waters and the bark of a faraway dog.
Refreshed, he began to walk faster than before, knowing he had lost time. So far, nothing troubled him, but he could no longer see the Shannon; high fields stood between him and the river. His stride came to his aid, and once again the act of walking kept his spirits high. The sun broke through the clouds.
He passed a quiet house with chickens in the yard. Hydrangeas nodded to him, their blooms as big as babies’ heads. The curtains twitched, but it would have taken an expert— or a neighbor— to detect the movement.
Tall, friendly hedges now began to guide the little road, and he walked between them to the top of a hill, from which descended a straight half mile. He stopped in his tracks: Down at the bottom of the hill sat a great creature gleaming like a dragon in the sun.
It glistened, it sparkled— a large automobile, blue as the sky with a white canvas roof. Leaning against it, wearing a hat as big as a cartoon, stood a woman in her Sunday best. She was as fabulous as her car; she was also large, blue, and shiny. From around her head rose clouds of blue smoke— she did not so much draw on her cigarette as drain it.
Robert hesitated. She looked uphill and waved: friendly, welcoming, safe. Throughout the minutes it took him to reach where she stood, he continued to watch her.
When he had gained her side, she stuck out a silver cigarette case and said, “D'you want one?”
He said, “No, thank you.”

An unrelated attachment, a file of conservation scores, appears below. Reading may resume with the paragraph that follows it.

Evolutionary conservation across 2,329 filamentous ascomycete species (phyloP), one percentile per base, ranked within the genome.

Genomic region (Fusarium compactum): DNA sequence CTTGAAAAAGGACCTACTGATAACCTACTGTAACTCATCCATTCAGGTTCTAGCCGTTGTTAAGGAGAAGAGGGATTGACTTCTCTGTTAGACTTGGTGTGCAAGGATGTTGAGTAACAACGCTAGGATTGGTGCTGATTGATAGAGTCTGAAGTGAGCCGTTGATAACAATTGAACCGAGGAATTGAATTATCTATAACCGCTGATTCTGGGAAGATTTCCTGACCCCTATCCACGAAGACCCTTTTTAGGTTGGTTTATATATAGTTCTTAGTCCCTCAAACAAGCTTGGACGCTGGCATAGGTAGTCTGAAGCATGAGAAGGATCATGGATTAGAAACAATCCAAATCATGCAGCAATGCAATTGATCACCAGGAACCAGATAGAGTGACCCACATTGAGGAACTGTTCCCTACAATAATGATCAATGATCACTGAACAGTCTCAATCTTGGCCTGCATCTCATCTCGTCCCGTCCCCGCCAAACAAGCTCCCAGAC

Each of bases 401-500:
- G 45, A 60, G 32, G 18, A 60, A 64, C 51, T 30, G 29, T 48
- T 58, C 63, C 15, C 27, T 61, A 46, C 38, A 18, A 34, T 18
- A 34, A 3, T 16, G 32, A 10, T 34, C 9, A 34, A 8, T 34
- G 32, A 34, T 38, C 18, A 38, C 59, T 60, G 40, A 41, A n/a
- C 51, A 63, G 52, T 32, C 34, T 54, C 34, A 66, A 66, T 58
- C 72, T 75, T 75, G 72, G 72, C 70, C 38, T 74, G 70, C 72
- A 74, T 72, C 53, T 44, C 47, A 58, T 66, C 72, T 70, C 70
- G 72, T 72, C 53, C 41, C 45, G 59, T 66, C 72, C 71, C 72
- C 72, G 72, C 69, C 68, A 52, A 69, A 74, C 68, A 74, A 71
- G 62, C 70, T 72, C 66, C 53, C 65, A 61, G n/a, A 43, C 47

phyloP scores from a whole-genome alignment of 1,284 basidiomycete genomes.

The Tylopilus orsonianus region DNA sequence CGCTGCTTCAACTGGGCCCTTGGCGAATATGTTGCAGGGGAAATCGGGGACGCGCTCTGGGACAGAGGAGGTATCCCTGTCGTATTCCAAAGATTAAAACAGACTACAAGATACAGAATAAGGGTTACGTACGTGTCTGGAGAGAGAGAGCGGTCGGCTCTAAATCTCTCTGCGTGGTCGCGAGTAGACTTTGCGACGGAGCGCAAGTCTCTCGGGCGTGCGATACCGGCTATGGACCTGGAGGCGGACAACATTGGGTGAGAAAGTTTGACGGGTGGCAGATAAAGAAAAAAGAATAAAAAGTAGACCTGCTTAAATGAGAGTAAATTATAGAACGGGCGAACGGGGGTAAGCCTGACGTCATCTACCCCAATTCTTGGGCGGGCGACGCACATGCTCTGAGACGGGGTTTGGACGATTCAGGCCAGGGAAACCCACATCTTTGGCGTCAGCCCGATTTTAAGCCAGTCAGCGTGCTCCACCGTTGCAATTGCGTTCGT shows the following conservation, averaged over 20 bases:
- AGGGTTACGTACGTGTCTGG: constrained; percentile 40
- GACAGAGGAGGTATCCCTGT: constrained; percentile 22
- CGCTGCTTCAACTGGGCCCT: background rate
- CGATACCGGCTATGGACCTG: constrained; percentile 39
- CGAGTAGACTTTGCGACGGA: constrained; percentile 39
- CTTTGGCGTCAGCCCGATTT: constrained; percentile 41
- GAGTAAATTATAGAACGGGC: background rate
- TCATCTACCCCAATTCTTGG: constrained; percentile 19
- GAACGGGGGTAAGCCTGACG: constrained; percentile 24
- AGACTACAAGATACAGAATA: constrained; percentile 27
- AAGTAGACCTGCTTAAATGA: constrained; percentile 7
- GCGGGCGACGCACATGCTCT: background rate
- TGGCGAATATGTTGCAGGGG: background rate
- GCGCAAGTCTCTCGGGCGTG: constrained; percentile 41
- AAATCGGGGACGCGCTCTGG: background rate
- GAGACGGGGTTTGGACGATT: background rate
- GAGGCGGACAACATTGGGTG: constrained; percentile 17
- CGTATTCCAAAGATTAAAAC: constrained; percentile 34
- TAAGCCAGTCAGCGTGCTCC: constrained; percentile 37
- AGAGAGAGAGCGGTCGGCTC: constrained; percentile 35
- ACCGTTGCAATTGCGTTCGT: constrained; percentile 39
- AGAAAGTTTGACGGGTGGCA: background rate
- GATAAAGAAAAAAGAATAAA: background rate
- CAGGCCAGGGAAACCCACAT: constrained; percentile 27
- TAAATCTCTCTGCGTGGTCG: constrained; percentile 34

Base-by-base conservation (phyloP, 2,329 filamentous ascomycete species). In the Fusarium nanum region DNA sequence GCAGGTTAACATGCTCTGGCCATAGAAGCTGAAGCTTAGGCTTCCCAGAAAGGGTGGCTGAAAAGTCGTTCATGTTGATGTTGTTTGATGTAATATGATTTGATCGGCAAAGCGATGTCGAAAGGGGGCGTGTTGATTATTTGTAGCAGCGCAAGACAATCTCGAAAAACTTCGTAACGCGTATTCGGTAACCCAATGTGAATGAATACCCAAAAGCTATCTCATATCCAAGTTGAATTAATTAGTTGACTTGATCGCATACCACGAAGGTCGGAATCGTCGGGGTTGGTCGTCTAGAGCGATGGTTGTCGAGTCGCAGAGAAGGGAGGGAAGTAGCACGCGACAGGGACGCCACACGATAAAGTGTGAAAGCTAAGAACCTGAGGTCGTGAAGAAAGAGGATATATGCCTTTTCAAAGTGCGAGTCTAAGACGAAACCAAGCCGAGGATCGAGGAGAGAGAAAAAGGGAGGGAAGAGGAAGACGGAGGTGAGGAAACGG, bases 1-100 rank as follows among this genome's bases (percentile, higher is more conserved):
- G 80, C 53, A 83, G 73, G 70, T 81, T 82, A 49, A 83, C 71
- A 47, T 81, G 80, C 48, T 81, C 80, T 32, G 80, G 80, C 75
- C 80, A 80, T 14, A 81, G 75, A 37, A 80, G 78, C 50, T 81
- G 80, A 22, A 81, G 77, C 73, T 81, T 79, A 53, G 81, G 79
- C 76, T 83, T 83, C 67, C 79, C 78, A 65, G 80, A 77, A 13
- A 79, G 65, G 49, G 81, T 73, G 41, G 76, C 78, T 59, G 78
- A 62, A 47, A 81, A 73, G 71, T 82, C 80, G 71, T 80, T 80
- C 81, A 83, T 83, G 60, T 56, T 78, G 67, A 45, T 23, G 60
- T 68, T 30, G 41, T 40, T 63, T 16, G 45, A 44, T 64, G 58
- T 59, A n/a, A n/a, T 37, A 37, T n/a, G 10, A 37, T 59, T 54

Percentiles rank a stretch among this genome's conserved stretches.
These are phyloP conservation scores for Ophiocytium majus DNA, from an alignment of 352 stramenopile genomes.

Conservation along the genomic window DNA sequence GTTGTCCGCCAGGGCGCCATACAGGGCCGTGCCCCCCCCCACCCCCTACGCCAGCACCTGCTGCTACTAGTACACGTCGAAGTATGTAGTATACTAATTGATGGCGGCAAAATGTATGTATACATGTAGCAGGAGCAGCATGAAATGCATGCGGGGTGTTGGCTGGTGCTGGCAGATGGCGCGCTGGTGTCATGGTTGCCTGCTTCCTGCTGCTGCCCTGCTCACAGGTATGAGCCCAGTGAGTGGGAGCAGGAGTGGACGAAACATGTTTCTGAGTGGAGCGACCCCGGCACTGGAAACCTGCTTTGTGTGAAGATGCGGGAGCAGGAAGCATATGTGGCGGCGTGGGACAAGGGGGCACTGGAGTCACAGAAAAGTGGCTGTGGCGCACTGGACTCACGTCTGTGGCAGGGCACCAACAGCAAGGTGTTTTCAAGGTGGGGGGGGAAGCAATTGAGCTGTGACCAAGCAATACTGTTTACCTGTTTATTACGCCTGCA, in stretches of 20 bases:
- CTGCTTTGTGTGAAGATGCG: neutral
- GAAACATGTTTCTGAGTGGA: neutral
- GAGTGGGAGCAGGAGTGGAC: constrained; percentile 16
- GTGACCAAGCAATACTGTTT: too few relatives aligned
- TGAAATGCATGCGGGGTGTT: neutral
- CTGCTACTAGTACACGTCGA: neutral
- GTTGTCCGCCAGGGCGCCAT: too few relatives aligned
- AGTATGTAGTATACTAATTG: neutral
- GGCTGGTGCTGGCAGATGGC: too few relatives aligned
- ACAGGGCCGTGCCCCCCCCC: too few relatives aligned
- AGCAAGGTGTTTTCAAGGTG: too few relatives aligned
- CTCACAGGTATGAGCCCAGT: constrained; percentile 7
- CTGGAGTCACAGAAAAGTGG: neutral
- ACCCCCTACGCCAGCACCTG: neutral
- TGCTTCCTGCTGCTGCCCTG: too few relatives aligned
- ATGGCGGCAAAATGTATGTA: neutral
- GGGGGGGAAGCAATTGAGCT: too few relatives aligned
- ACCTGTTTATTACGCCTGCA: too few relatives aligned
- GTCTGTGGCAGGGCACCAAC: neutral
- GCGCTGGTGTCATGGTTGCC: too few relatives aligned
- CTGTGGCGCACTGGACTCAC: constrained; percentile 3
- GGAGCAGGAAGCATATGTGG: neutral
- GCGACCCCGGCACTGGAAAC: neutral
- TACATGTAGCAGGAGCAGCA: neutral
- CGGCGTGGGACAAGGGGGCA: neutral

“Wise man. You'll never get a cough,” she said. “I'm Miss Maeve MacNulty”
He introduced himself as she ground the cigarette under her shoe.
“Hop in,” she said, and they clambered into the car.
She never asked whence he came or whither he went. As they drove, she glanced at him often, and the car swerved each time. Five minutes into the journey she lit a cigarette while driving; Robert closed his eyes until the car was straight again.
“We won't go near Pallaskenry” she said, a propos nothing whatsoever. “The people there all have insomnia and they never go to bed.”
“There's a madman living in that house,” she said, as they drove by a farm. “He carries a tomahawk everywhere.”
They met no other vehicle, they saw no other person, and soon they reached a point where they saw a distant spire.
Counting his term at Tarbert and his night in Glin, it had taken Robert Shannon almost three weeks to travel forty miles. He had walked but a fraction of that, given the rides on the motorbike and now in this extravagant blue car.
Outside Mungret, Miss Maeve MacNulty halted and climbed out, beckoning Robert. At the rear sat two large gasoline cans, staunch as sentries, and she unbuckled the straps that held them. From a compartment she took a large funnel, its mouth wide as a pail. She opened a cap on a pipe and, with the funnel in place, lifted the first heavy can as lightly as if it were a teacup and began to pour the fuel into the funnel.
Robert rushed to take the can from her; he could scarcely bear its weight. She watched closely as he filled the tank. The veil on her hat slipped a little out of shape like a crooked pane of glass. While leaning to peer at the flowing gasoline she lit another cigarette. Fortunately she soon stood back.
“I wanted a car,” she said, “whose color would match my eyes. And it nearly matches yours too.”
Out of a pocket she took a hand mirror. She scrutinized her face, tapping a tooth here, a tooth there, yanking at them.
“Still firm,” she muttered, and explained to Robert as he poured, “I'm very much afraid of losing my teeth. I couldn't do my job if I had no teeth.” She paused, looked in the mirror again, and said, “You didn't ask me what my job is.”
Robert concentrated on pouring.
“Well, I'll tell you,” said Miss Maeve MacNulty. “I'm a matchmaker. I arrange marriages.”
She tugged her blue jacket down over her blue hips and twisted the hand mirror this way and that, seeking